A blue-line staple for the Bruins, the 5-foot-9 Krug, 29, has spent his entire NHL career with Boston, playing in 523 games. A quarterback of the power play, he has 67 career goals and 337 points.
The Blues struggled at times defensively last season as they defended the Stanley Cup. They bypassed the qualifying round in the Western Conference but lost in the first playoff round to the Vancouver Canucks.
Blues general manager Doug Armstrong, in a Friday night media availability, said the organization made only three calls to potential players, Krug included. The process then continued with Krug having a conversation with coach Craig Berube.
"We know the player; we know what he can do on the power play," Armstrong said. "He's going to fit in very well."
Krug and the Bruins lost to the Blues in the 2019 Stanley Cup Final, a seven-game thriller of a series that ended with St. Louis' first title.
"He's not tall, obviously, but he is thick," Armstrong said. "And he plays above his size. But his quickness is very important for us. He gets back and retrieves pucks. He makes an excellent first pass out of the zone."
Krug's deal could well end the tenure of Blues captain and top defenseman Alex Pietrangelo. Also a free agent, Pietrangelo has had on-again, off-again discussions with St. Louis but could be ultimately headed to another destination. Armstrong reiterated that the Blues haven't closed the door on a potential new deal, but it does appear to be a long shot.
"You never know what happens in the future. We'd have to get very creative," he said. "But Alex has been a great part of this franchise.
"What we were trying to do, is knock things off as they came. And this came first."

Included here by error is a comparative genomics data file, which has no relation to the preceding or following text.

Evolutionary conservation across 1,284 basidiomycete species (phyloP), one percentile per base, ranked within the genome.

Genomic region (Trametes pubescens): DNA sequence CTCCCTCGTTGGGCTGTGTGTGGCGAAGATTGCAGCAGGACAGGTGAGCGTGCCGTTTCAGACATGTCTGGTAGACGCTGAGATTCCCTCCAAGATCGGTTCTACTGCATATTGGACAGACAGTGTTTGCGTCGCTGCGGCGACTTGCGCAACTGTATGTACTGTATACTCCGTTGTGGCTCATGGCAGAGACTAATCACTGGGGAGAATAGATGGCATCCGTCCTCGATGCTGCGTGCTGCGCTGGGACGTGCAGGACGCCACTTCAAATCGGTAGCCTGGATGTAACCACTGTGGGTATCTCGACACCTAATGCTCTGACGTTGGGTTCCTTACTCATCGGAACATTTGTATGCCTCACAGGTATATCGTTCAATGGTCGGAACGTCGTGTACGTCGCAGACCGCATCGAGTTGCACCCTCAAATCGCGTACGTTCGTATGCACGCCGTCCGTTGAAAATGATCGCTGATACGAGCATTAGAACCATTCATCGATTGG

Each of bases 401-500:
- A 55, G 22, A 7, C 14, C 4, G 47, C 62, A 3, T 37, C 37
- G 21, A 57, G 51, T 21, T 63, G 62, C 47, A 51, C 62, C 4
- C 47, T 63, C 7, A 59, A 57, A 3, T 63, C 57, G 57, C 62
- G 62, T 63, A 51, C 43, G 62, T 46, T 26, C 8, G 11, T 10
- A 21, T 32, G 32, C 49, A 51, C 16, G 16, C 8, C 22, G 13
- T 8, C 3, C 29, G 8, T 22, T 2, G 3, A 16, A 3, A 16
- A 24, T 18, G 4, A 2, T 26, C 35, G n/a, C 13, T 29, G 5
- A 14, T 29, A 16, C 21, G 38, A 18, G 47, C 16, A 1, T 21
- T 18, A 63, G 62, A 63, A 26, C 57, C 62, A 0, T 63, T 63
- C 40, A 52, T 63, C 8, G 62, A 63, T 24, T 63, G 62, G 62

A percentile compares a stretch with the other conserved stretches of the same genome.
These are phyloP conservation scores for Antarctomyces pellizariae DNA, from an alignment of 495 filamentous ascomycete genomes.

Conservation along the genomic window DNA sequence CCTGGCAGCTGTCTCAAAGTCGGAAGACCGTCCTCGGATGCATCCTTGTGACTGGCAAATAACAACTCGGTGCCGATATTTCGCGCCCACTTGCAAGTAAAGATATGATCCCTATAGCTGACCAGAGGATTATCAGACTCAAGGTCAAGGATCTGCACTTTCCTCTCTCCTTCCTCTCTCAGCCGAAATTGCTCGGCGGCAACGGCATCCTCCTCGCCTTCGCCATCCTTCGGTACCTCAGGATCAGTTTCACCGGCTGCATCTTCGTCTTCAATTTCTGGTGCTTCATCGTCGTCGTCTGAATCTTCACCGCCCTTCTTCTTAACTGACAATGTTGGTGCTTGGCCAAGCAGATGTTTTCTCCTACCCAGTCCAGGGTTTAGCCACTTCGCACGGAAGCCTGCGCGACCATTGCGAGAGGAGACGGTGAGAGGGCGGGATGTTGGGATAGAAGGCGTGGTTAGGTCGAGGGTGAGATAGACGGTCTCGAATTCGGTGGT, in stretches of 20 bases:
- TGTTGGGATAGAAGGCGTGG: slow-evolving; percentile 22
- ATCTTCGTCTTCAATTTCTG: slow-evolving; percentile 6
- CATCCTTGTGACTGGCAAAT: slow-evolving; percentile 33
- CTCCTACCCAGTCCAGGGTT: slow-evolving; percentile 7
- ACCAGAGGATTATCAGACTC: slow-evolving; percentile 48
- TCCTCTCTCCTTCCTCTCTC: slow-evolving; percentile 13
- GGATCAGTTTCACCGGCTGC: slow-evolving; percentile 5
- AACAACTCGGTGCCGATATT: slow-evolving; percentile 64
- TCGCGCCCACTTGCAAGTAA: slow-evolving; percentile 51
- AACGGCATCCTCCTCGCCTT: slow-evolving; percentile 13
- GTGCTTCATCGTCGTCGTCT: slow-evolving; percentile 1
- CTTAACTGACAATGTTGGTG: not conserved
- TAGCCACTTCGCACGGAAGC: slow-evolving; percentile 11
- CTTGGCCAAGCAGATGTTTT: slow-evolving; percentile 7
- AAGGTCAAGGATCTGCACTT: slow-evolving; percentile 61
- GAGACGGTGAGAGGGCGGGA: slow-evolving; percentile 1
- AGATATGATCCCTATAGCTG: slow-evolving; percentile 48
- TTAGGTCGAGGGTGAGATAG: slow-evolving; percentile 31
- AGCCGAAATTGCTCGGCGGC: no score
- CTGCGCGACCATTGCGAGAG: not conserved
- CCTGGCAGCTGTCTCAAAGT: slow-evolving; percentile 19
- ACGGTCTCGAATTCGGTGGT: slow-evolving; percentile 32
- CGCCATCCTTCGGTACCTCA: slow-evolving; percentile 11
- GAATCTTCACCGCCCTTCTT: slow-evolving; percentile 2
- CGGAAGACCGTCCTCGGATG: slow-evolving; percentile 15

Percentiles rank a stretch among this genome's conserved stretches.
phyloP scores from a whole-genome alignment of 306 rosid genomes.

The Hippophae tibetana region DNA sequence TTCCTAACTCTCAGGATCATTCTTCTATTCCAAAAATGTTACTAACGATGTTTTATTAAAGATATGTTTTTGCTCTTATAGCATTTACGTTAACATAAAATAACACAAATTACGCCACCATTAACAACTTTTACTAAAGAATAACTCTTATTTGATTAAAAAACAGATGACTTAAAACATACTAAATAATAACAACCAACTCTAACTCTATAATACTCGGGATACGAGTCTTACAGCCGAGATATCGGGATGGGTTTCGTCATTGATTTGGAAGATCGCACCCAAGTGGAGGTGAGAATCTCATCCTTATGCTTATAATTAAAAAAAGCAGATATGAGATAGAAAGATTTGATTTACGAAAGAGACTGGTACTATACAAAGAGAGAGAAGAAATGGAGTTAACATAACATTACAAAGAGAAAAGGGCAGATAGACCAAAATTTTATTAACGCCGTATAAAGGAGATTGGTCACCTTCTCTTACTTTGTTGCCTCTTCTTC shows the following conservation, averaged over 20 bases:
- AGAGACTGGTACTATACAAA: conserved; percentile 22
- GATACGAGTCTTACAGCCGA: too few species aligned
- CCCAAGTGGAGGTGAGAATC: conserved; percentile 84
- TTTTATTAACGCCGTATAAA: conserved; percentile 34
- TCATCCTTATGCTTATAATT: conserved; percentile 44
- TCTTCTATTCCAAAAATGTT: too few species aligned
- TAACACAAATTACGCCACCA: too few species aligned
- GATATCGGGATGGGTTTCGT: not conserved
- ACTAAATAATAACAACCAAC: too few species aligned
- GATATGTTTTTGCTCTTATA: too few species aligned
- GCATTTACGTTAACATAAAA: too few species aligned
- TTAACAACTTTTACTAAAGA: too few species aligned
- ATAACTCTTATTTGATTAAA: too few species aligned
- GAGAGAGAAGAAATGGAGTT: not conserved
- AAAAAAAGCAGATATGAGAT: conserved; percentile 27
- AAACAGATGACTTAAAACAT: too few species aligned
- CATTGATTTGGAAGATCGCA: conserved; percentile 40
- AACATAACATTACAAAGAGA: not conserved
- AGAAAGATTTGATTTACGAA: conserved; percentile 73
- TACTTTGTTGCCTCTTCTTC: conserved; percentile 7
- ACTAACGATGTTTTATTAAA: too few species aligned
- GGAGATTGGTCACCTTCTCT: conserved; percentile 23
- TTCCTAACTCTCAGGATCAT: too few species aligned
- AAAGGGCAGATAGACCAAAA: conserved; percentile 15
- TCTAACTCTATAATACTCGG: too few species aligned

Krug, who played collegiately at Michigan State, was a member of the NHL All-Rookie team in 2013-14. He is coming off a four-year, $21 million contract, and said -- before free agency began -- that he was not interested in a short-term deal.
He wasn't even planning on St. Louis, for that matter. In an interview posted on the team's website Friday night, in fact, Krug admitted that interest from the Blues was unexpected.
"To be honest, I didn't see it coming," he said. "I knew -- before this whole process began -- that there'd be a team that would come out of left field and come in and surprise us, and sure enough, when I got the call, it seemed like a match made in heaven."
The Blues, traditionally one of the top teams in the Western Conference, have qualified for the postseason eight of the past nine years, and have topped 90 regular-season points seven consecutive years.
"I couldn't pass up an opportunity to win year after year," Krug said, "with that locker room, [and with] a core that is similar in age as I am today."
The Bruins, quiet for most of the day, signed defenseman Kevan Miller to a one-year contract with a salary-cap hit of $1.25 million. Boston general manager Don Sweeney's media availability was canceled Friday afternoon, but he is scheduled to speak on Saturday afternoon.